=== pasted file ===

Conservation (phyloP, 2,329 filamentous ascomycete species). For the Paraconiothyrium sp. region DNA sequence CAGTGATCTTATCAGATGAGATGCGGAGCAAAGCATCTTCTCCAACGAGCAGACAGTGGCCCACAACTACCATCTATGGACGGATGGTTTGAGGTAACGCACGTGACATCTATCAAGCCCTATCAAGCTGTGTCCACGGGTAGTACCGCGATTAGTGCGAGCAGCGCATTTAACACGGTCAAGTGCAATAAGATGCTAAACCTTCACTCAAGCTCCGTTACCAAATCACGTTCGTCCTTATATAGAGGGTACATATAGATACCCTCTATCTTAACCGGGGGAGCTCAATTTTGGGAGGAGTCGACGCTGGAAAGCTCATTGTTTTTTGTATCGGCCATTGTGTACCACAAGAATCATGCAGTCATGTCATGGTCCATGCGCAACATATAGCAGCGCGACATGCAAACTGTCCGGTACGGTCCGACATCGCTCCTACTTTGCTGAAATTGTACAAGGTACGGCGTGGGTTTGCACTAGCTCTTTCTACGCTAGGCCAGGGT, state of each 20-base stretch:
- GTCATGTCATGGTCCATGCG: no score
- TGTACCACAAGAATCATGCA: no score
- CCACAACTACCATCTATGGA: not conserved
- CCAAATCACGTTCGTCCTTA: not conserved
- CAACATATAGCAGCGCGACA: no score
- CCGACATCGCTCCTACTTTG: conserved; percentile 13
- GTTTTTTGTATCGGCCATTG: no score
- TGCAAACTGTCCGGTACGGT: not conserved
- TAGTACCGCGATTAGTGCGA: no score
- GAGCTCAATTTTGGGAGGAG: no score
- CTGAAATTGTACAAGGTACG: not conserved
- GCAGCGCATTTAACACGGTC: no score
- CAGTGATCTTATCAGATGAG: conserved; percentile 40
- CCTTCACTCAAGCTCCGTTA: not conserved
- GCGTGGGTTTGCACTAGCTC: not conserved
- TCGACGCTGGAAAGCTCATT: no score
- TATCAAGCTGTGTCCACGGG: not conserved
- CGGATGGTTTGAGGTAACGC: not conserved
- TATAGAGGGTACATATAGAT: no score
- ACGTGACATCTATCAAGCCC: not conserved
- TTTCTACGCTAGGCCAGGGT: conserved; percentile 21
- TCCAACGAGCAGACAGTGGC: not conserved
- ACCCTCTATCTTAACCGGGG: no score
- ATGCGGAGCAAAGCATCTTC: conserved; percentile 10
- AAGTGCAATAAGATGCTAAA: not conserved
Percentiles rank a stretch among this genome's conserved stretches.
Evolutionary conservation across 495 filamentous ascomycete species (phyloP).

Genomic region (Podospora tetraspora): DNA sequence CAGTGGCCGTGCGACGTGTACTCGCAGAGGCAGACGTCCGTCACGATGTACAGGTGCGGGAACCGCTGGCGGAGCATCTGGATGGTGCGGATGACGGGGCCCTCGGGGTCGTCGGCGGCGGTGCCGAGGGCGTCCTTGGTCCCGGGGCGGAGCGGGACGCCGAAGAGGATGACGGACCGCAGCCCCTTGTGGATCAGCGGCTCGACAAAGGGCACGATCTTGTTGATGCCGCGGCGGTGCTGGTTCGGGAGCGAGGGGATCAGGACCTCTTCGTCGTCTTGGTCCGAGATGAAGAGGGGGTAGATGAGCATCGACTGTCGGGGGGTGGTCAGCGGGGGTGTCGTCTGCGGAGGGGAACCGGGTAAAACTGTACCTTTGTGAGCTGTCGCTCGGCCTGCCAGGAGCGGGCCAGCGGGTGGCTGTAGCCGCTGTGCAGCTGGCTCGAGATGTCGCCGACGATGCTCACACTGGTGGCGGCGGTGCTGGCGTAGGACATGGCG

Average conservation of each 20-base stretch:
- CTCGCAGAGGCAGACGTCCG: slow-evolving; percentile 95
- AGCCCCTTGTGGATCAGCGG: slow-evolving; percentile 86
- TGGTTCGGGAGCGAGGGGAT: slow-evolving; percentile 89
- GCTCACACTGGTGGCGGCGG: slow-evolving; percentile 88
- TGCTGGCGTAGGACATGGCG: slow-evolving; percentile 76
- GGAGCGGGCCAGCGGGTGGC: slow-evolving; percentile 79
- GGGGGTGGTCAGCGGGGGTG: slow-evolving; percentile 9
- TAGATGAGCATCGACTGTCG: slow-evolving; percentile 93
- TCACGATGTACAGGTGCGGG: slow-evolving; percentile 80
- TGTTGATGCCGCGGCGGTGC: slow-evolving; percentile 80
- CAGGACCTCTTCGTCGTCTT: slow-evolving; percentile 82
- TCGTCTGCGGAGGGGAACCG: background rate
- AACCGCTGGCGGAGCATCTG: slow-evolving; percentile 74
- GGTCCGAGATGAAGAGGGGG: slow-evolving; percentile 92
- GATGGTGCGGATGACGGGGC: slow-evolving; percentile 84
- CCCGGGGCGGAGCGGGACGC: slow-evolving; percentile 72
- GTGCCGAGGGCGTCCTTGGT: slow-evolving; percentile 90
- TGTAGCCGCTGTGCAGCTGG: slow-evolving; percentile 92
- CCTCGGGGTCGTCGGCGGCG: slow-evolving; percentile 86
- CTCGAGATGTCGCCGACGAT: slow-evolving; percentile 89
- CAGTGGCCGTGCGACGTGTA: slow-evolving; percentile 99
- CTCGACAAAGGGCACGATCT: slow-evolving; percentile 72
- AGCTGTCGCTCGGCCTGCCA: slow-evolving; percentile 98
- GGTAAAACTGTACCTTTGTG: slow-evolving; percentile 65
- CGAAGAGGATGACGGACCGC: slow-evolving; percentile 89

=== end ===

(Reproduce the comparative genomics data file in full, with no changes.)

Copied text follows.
Conservation (phyloP, 2,329 filamentous ascomycete species). For the Paraconiothyrium sp. region DNA sequence CAGTGATCTTATCAGATGAGATGCGGAGCAAAGCATCTTCTCCAACGAGCAGACAGTGGCCCACAACTACCATCTATGGACGGATGGTTTGAGGTAACGCACGTGACATCTATCAAGCCCTATCAAGCTGTGTCCACGGGTAGTACCGCGATTAGTGCGAGCAGCGCATTTAACACGGTCAAGTGCAATAAGATGCTAAACCTTCACTCAAGCTCCGTTACCAAATCACGTTCGTCCTTATATAGAGGGTACATATAGATACCCTCTATCTTAACCGGGGGAGCTCAATTTTGGGAGGAGTCGACGCTGGAAAGCTCATTGTTTTTTGTATCGGCCATTGTGTACCACAAGAATCATGCAGTCATGTCATGGTCCATGCGCAACATATAGCAGCGCGACATGCAAACTGTCCGGTACGGTCCGACATCGCTCCTACTTTGCTGAAATTGTACAAGGTACGGCGTGGGTTTGCACTAGCTCTTTCTACGCTAGGCCAGGGT, state of each 20-base stretch:
- GTCATGTCATGGTCCATGCG: no score
- TGTACCACAAGAATCATGCA: no score
- CCACAACTACCATCTATGGA: not conserved
- CCAAATCACGTTCGTCCTTA: not conserved
- CAACATATAGCAGCGCGACA: no score
- CCGACATCGCTCCTACTTTG: conserved; percentile 13
- GTTTTTTGTATCGGCCATTG: no score
- TGCAAACTGTCCGGTACGGT: not conserved
- TAGTACCGCGATTAGTGCGA: no score
- GAGCTCAATTTTGGGAGGAG: no score
- CTGAAATTGTACAAGGTACG: not conserved
- GCAGCGCATTTAACACGGTC: no score
- CAGTGATCTTATCAGATGAG: conserved; percentile 40
- CCTTCACTCAAGCTCCGTTA: not conserved
- GCGTGGGTTTGCACTAGCTC: not conserved
- TCGACGCTGGAAAGCTCATT: no score
- TATCAAGCTGTGTCCACGGG: not conserved
- CGGATGGTTTGAGGTAACGC: not conserved
- TATAGAGGGTACATATAGAT: no score
- ACGTGACATCTATCAAGCCC: not conserved
- TTTCTACGCTAGGCCAGGGT: conserved; percentile 21
- TCCAACGAGCAGACAGTGGC: not conserved
- ACCCTCTATCTTAACCGGGG: no score
- ATGCGGAGCAAAGCATCTTC: conserved; percentile 10
- AAGTGCAATAAGATGCTAAA: not conserved
Percentiles rank a stretch among this genome's conserved stretches.
Evolutionary conservation across 495 filamentous ascomycete species (phyloP).

Genomic region (Podospora tetraspora): DNA sequence CAGTGGCCGTGCGACGTGTACTCGCAGAGGCAGACGTCCGTCACGATGTACAGGTGCGGGAACCGCTGGCGGAGCATCTGGATGGTGCGGATGACGGGGCCCTCGGGGTCGTCGGCGGCGGTGCCGAGGGCGTCCTTGGTCCCGGGGCGGAGCGGGACGCCGAAGAGGATGACGGACCGCAGCCCCTTGTGGATCAGCGGCTCGACAAAGGGCACGATCTTGTTGATGCCGCGGCGGTGCTGGTTCGGGAGCGAGGGGATCAGGACCTCTTCGTCGTCTTGGTCCGAGATGAAGAGGGGGTAGATGAGCATCGACTGTCGGGGGGTGGTCAGCGGGGGTGTCGTCTGCGGAGGGGAACCGGGTAAAACTGTACCTTTGTGAGCTGTCGCTCGGCCTGCCAGGAGCGGGCCAGCGGGTGGCTGTAGCCGCTGTGCAGCTGGCTCGAGATGTCGCCGACGATGCTCACACTGGTGGCGGCGGTGCTGGCGTAGGACATGGCG

Average conservation of each 20-base stretch:
- CTCGCAGAGGCAGACGTCCG: slow-evolving; percentile 95
- AGCCCCTTGTGGATCAGCGG: slow-evolving; percentile 86
- TGGTTCGGGAGCGAGGGGAT: slow-evolving; percentile 89
- GCTCACACTGGTGGCGGCGG: slow-evolving; percentile 88
- TGCTGGCGTAGGACATGGCG: slow-evolving; percentile 76
- GGAGCGGGCCAGCGGGTGGC: slow-evolving; percentile 79
- GGGGGTGGTCAGCGGGGGTG: slow-evolving; percentile 9
- TAGATGAGCATCGACTGTCG: slow-evolving; percentile 93
- TCACGATGTACAGGTGCGGG: slow-evolving; percentile 80
- TGTTGATGCCGCGGCGGTGC: slow-evolving; percentile 80
- CAGGACCTCTTCGTCGTCTT: slow-evolving; percentile 82
- TCGTCTGCGGAGGGGAACCG: background rate
- AACCGCTGGCGGAGCATCTG: slow-evolving; percentile 74
- GGTCCGAGATGAAGAGGGGG: slow-evolving; percentile 92
- GATGGTGCGGATGACGGGGC: slow-evolving; percentile 84
- CCCGGGGCGGAGCGGGACGC: slow-evolving; percentile 72
- GTGCCGAGGGCGTCCTTGGT: slow-evolving; percentile 90
- TGTAGCCGCTGTGCAGCTGG: slow-evolving; percentile 92
- CCTCGGGGTCGTCGGCGGCG: slow-evolving; percentile 86
- CTCGAGATGTCGCCGACGAT: slow-evolving; percentile 89
- CAGTGGCCGTGCGACGTGTA: slow-evolving; percentile 99
- CTCGACAAAGGGCACGATCT: slow-evolving; percentile 72
- AGCTGTCGCTCGGCCTGCCA: slow-evolving; percentile 98
- GGTAAAACTGTACCTTTGTG: slow-evolving; percentile 65
- CGAAGAGGATGACGGACCGC: slow-evolving; percentile 89